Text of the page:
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Last Updated: 9:15 AM 09 APR

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A bear put debit spread is an options strategy used when you have a moderately bearish outlook on the underlying asset and expect a limited price decline. It involves buying a put option at a lower strike price (long put) and selling another put option at a higher strike price (short put) on the same asset, both with the same expiration date.

**Buying the long put: **This gives you the right, but not the obligation, to sell the asset at the lower strike price if the option
expires in-the-money (asset price is below the strike price).

**Selling the short put: **This obligates you to buy the asset at the higher strike price if the option expires in-the-money
(asset price is below the strike price). However, you receive a premium for selling this option, which helps offset the cost of the long put.

**Profit: **If the asset price falls moderately, exceeding the higher strike price but staying above the lower strike price by
expiration, you can exercise the long put and profit from the difference between the selling price (lower strike) and the purchase price
(market price). The profit is capped at the difference between the strike prices minus the premium paid.

**Loss: **If the asset price stays above the higher strike price, the long put expires worthless, and you lose the premium paid.
If the price falls significantly below the lower strike price, you are obligated to buy at the higher strike, potentially incurring a loss if
the market price is even lower.

**Limited profit potential: **Profits are capped at the difference between the strike prices minus the premium paid..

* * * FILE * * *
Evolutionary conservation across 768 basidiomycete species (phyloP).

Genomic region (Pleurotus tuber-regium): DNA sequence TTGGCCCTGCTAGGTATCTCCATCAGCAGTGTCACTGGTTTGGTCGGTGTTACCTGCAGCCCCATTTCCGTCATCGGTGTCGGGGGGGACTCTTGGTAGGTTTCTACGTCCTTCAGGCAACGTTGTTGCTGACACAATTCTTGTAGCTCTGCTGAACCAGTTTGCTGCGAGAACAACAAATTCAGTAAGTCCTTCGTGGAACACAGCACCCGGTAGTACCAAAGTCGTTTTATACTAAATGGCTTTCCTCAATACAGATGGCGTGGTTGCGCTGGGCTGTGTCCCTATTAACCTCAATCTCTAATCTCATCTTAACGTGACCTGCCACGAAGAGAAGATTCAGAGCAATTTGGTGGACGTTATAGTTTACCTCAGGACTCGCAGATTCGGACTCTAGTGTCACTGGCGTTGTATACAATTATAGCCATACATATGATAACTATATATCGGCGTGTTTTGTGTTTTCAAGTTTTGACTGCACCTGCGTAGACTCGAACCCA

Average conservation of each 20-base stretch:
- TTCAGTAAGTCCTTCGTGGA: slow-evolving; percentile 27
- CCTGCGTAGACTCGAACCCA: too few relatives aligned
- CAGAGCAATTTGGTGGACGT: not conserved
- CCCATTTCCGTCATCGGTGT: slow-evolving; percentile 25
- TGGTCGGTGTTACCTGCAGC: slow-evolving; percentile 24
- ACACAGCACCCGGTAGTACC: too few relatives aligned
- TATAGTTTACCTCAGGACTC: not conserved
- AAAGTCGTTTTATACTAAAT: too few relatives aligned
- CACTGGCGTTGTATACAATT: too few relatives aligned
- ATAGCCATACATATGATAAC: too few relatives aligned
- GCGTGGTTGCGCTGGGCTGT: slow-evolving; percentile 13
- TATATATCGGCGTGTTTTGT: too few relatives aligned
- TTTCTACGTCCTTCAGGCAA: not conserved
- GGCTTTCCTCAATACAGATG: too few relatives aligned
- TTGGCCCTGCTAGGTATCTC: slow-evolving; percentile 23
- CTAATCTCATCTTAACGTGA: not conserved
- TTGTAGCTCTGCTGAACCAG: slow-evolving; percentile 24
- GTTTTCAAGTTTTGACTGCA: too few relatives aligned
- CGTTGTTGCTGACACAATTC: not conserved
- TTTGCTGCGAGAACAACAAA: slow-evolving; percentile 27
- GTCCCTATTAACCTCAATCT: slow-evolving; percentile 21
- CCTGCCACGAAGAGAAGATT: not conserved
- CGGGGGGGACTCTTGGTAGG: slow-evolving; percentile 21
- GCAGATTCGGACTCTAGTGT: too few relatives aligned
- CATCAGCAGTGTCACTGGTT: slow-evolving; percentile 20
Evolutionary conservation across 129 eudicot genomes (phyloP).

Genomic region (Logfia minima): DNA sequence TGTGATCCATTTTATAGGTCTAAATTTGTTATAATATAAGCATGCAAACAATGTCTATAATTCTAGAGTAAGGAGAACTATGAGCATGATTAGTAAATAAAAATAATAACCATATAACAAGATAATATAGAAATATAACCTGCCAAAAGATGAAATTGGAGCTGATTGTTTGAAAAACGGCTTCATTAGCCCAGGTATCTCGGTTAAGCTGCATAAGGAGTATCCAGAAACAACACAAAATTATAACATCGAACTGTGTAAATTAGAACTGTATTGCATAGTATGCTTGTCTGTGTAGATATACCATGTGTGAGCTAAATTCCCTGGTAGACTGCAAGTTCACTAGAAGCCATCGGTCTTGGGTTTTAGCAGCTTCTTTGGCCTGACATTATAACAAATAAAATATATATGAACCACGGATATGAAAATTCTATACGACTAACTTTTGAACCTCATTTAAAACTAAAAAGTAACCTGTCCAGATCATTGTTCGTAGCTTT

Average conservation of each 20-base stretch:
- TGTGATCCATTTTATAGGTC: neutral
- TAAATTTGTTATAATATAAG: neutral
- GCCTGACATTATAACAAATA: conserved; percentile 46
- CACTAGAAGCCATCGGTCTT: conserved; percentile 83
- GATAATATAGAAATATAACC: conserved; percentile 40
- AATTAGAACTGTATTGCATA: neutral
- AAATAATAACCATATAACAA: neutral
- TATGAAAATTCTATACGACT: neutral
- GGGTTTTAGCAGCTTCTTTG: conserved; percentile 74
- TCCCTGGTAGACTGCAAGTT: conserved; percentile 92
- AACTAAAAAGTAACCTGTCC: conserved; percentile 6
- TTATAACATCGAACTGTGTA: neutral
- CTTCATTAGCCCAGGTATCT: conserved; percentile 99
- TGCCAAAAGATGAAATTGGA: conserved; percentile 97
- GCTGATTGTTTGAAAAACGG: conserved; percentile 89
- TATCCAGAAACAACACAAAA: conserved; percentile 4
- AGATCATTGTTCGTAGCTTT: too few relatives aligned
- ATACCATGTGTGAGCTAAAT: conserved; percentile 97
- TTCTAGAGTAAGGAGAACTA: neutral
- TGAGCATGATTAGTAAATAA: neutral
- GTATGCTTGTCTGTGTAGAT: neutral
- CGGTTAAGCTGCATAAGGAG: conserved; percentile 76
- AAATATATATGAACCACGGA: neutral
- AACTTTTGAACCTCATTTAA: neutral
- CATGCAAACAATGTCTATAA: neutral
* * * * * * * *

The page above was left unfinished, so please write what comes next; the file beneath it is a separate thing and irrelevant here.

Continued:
**Limited risk: **Maximum loss is limited to the premium paid.Higher cost compared to buying a single put option: By
selling the higher strike put, you increase the upfront cost compared to buying a single put at the lower strike price.

This strategy is suitable for investors with a moderately bearish outlook on the underlying asset who want to:

- Believe the asset price will decline.
- Want to generate income (premium) while limiting potential losses
- Are comfortable with the potential to be assigned (forced to sell) the asset at the lower strike price if the price falls significantly.

The break-even point for an option strategy is the underlying asset price at the expiration date where the strategy neither makes a profit nor suffers a loss. It takes into account the combined costs and potential payoffs of all options involved in the strategy.

In options trading, the probability of profit (POP) reflects the likelihood of your chosen strategy resulting in a profitable outcome b the expiration date. While it's not a foolproof indicator, it can be a helpful tool for assessing potential risk and reward scenarios.

The risk-reward ratio is a crucial concept in options trading, helping you assess the potential profit compared to the potential loss of a particular strategy. It doesn't guarantee success, but it provides a valuable framework for informed decision-making.

- Divide the expected profit if the strategy is successful by the maximum possible loss.
- Higher ratios (e.g., 3:1) generally indicate more favorable risk-reward profiles, but they might also signal lower potential profits.
- Lower ratios (e.g., 1:2) could suggest higher potential profits, but also come with greater risk of substantial losses.

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